2 September 2021

I have been considering over the last few days something son one calls classical stoicism. There is only so much we can control: there is much that is out of our control. We need to concentrate on where we can make a difference.

The problem is that we are often burdened by the emotions that others want us to have to control us, which generally are not loving. They are fear. They are guilt. When these curdle, and they do, one ends up with rage or despair, and I don’t mean the Godly despair that leads to repentance, because we are without power. The anger comes from others, and we cannot change others.

When it is my sin, I can own it, confess it and change. I cannot do anything about the sin of others but pray.

But God can, and God will. He will change them, or use them as examples. God is sovereign, and the kings and ministers and bureaucrats of the current global woke empire are not. They will be one with Assyria, on a pyre of destruction.

27 Behold, the name of the Lord comes from afar,
    burning with his anger, and in thick rising smoke;
his lips are full of fury,
    and his tongue is like a devouring fire;
28 his breath is like an overflowing stream
    that reaches up to the neck;
to sift the nations with the sieve of destruction,
    and to place on the jaws of the peoples a bridle that leads astray.

29 You shall have a song as in the night when a holy feast is kept, and gladness of heart, as when one sets out to the sound of the flute to go to the mountain of the Lord, to the Rock of Israel. 30 And the Lord will cause his majestic voice to be heard and the descending blow of his arm to be seen, in furious anger and a flame of devouring fire, with a cloudburst and storm and hailstones. 31 The Assyrians will be terror-stricken at the voice of the Lord, when he strikes with his rod. 32 And every stroke of the appointed staff that the Lord lays on them will be to the sound of tambourines and lyres. Battling with brandished arm, he will fight with them. 33 For a burning place has long been prepared; indeed, for the king it is made ready, its pyre made deep and wide, with fire and wood in abundance; the breath of the Lord, like a stream of sulphur, kindles it.

Isaiah 30:27-33

2 Therefore you have no excuse, O man, every one of you who judges. For in passing judgement on another you condemn yourself, because you, the judge, practise the very same things. We know that the judgement of God rightly falls on those who practise such things. Do you suppose, O man—you who judge those who practise such things and yet do them yourself—that you will escape the judgement of God? Or do you presume on the riches of his kindness and forbearance and patience, not knowing that God’s kindness is meant to lead you to repentance? But because of your hard and impenitent heart you are storing up wrath for yourself on the day of wrath when God’s righteous judgement will be revealed.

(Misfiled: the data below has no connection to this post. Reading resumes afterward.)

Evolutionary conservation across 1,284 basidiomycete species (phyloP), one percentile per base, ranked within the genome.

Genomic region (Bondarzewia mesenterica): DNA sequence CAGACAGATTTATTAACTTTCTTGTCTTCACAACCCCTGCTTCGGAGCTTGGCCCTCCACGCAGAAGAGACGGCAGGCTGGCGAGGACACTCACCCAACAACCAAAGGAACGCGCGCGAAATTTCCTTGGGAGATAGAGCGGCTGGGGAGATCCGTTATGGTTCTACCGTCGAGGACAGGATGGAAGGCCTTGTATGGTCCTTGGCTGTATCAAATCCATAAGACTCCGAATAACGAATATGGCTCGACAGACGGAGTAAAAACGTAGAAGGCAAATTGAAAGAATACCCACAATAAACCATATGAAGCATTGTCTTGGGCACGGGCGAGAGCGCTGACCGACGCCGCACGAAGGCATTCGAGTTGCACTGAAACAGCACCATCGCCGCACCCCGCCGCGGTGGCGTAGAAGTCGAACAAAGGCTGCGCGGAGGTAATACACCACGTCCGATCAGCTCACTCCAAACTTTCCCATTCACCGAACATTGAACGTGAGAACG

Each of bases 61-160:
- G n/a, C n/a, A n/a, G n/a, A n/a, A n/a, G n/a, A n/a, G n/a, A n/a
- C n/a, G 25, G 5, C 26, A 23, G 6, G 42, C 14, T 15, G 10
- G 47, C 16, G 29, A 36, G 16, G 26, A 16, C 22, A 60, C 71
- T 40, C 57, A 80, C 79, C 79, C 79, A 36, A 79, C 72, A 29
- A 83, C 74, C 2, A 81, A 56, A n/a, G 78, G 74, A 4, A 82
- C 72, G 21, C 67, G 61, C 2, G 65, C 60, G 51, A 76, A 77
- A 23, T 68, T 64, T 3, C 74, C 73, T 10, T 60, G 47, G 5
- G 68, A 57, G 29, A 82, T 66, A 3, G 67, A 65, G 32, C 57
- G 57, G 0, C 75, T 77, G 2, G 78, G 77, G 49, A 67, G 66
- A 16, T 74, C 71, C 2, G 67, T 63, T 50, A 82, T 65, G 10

He will render to each one according to his works: to those who by patience in well-doing seek for glory and honour and immortality, he will give eternal life; but for those who are self-seeking and do not obey the truth, but obey unrighteousness, there will be wrath and fury. There will be tribulation and distress for every human being who does evil, the Jew first and also the Greek, 10 but glory and honour and peace for everyone who does good, the Jew first and also the Greek. 11 For God shows no partiality.

Romans 2:1-11

We all judge. We all have to judge. Those who say that judgement is a sin accuse even God for discerning what is true and right and holy from that is ugly, and evil. Most of us fear judgement — and our use of the terms kindness and tolerance weaponizes this — because we do not want to give up our pride and see ourselves as we are.

Broken, sinful, without redemption.

Didact once said that reformed theology is God is sovereign and the rest is jumping down speculative rabbit holes. (I’m paraphrasing). But it misses this: unless God was sovereign and powerful he could not redeem us. We cannot do it ourselves.

And unless he was just he would not be worthy of worship. We are not just: we delude ourselves if we think our exquisite inter-sectional sense of pride in our status and sins will save us.

But Christ can. Choose Christ. Or be one with the failed empires: a warning to others.